This is the second installment of a five-part conversation about how work is changing, why it’s changing, and what the people who lead companies and teams can do about it. We hope it spurs some new ideas for your organization, and we invite you to share those ideas with us on the Slack Twitter feed (@SlackHQ).
For hundreds of years, economies of scale were the dominant force in any market: The first companies to grow big grabbed the best resources at the lowest cost and ate up market share. Scale also created a moat, discouraging new entrants and preserving the status quo.
Today, scale may still confer real advantages, but it’s just as likely to prove a liability. For instance, a bank that’s carrying 900 retail branches might struggle to defend against an all-digital, mobile banking startup. Even before the pandemic, it was clear that agility had become the new scale. The winners in every market would be the companies that stayed closest to their customers and pivoted fastest to serve them better.
Today, in every market, the push to increase agility has accelerated dramatically. The good news is that even the most legacy-bound global companies have just discovered that they’re far more agile than they thought they were.
Take multinational bank HSBC, which executed a rapid pivot to work remotely in March. “We already had a live Slack instance, and the scalability was ready,” says Jamie Newham, the digital collaboration lead at HSBC. “We didn’t need to do much apart from really just put people on it.”
Newham adds that there’s been a culture shift at HSBC, as perceived roadblocks are overcome with a “you can get these things done” mentality. “I think that mindset has definitely changed us from being a classic bank to being more agile,” he says. In the future, “we have to accept a little bit more risk and do things to develop and change.”
“In an increasingly dynamic world, the fundamental business advantage is organizational agility: the ability for individuals, teams and organizations to maintain alignment while continually transforming to meet evolving challenges.”
Read the full guide on Navigating the Disruption of Work here.
The next normal: Nimble wins
The more dynamic and uncertain the times, the greater the value of organizational agility. But while agility as a business advantage has been understood for many years, it’s only recently emerged as a methodology or set of behaviors.
The agile methodology has already had a big impact on the most complex disciplines, from manufacturing to software engineering. Now the ideas captured in Scrum, Kanban, DevOps, Design Thinking and Agile project management have moved into the wider world of work. And the results speak for themselves.
“The muscle you need to build is to continually adapt to changing circumstances,” says Barry O’Reilly, an entrepreneur, business advisor and best-selling author of Unlearn: Let Go of Past Success to Achieve Extraordinary Results. “If you can build or cultivate that characteristic in [your company], it doesn’t matter what problems come at you.” (You can learn about how leaders from Slack, Wired UK, the Financial Times, HSBC and John Lewis are adapting to a radically different working environment, here.)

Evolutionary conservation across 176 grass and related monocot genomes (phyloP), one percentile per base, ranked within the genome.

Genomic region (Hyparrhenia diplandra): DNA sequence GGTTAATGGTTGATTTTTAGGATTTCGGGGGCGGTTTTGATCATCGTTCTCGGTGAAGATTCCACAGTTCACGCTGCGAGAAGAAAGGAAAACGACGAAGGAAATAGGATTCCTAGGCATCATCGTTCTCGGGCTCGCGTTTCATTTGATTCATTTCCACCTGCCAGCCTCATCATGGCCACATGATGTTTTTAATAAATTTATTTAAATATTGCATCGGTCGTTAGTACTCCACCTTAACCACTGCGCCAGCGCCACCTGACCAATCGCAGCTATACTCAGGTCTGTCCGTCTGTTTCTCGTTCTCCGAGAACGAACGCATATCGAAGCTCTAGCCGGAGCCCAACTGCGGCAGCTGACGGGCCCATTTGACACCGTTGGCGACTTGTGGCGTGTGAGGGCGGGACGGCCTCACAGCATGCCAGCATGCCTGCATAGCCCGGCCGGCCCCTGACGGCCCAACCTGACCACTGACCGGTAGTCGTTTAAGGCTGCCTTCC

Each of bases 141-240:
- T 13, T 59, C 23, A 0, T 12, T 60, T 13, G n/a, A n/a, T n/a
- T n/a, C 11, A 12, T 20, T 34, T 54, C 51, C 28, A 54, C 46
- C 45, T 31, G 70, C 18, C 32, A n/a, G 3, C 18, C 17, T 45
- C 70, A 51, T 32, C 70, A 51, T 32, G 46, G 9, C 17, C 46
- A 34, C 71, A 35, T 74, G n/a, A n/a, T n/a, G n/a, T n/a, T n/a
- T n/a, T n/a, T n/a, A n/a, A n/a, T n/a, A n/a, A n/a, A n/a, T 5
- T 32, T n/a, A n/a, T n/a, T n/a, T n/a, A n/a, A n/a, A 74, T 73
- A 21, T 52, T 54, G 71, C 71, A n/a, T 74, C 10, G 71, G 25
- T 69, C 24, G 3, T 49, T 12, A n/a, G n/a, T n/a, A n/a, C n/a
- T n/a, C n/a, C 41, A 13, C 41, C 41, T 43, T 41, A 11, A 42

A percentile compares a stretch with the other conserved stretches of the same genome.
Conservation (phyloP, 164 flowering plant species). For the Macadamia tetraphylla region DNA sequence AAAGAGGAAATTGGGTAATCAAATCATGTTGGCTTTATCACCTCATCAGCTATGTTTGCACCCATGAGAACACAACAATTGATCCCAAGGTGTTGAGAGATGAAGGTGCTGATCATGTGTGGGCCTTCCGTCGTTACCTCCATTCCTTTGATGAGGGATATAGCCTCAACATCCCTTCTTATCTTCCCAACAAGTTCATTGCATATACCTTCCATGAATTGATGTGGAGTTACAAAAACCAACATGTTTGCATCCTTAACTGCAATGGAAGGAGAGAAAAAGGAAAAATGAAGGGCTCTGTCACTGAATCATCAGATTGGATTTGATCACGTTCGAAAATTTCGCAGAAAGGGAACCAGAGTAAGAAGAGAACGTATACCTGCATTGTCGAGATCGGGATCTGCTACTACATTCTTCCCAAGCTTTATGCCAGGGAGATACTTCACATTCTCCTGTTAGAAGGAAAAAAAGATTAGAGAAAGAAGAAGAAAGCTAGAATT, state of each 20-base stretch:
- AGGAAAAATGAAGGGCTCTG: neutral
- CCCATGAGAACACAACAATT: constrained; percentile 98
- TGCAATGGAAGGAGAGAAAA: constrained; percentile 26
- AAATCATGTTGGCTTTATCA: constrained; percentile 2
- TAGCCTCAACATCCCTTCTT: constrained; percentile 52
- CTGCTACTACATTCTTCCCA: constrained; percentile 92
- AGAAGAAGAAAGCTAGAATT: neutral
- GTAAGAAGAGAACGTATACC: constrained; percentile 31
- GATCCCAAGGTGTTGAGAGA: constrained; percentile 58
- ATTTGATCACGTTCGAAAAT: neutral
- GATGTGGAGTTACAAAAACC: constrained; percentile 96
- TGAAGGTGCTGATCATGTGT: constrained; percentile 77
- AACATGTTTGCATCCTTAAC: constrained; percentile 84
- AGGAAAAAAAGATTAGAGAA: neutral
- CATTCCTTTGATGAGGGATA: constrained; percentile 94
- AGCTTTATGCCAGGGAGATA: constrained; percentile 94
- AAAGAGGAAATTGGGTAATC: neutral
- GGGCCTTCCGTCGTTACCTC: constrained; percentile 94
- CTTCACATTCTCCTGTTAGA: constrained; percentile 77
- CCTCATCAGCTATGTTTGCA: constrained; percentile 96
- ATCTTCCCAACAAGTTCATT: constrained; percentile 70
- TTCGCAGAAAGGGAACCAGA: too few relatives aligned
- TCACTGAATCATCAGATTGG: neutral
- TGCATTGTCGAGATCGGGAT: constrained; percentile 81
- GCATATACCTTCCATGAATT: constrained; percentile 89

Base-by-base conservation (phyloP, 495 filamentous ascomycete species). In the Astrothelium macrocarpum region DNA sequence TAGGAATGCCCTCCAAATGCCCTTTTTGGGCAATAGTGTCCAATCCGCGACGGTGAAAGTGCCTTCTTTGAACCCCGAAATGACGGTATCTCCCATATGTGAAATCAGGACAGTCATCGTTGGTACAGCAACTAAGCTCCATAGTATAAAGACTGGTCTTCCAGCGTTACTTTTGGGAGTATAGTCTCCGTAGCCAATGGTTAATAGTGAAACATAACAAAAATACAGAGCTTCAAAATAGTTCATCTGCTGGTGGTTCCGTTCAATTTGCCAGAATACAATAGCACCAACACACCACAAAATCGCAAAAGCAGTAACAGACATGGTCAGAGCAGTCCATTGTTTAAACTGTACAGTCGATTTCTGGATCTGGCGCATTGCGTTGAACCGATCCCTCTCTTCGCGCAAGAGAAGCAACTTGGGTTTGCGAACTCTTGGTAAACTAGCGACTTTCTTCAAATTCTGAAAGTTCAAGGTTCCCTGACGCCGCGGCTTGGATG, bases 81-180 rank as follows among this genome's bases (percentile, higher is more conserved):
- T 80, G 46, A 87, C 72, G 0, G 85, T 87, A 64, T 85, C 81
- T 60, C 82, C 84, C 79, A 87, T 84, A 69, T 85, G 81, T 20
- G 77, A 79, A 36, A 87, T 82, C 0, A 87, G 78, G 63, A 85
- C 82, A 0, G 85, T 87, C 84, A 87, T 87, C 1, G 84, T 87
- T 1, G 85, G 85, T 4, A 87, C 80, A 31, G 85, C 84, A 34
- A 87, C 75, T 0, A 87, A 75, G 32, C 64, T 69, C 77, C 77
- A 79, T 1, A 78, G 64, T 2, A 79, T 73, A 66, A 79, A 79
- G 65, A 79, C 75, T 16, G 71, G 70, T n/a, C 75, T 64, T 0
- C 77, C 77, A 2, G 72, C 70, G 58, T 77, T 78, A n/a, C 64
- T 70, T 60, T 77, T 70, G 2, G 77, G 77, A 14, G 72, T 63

Instead of simply rushing to return to the way things used to be, we’re seeing business leaders double down on agility, looking for ways to design work to be more lean, agile, resilient and “anti-fragile.”
“Antifragility is beyond resilience or robustness. The resilient resists shocks and stays the same; the antifragile gets better.”
The next imperative: Rethink your business to optimize for agility
The most successful companies in the next decade will be the most agile and responsive. But it won’t be by accident; they are the companies that are taking active steps to optimize for these agile-driving dimensions:
- Faster decision-making: Removing hierarchy and bureaucracy to speed up time to action.
- Power to the front line: HQ’s job isn’t to make every call. It’s to empower the people doing the work with the data they need to make better calls.
- Strategic alignment: Agility can only work when you’re pivoting from a stable place. The whole organization needs to be aligned around things like values, mission and strategy.
- An agile mindset: Training for resilience and agility is different from training for productivity and efficiency. New skills and a new orientation toward continuous improvement are needed.
When U.S. health-care systems went into overdrive in response to Covid-19 in March 2020, Oscar Health, a direct-to-consumer health insurance company, was at the forefront of the sprint to start up new services and testing. With Slack, Oscar was able to pivot quickly, align multiple high-level stakeholders, and make quick decisions to launch a risk assessment survey and then a testing center locator for free public use. The tools, which typically would have taken months to put online, were available within a matter of days.
Agility has always been a virtue. As seen on dev teams everywhere, it’s now become a systematized methodology.
Our next acceleration is on the rise of openness.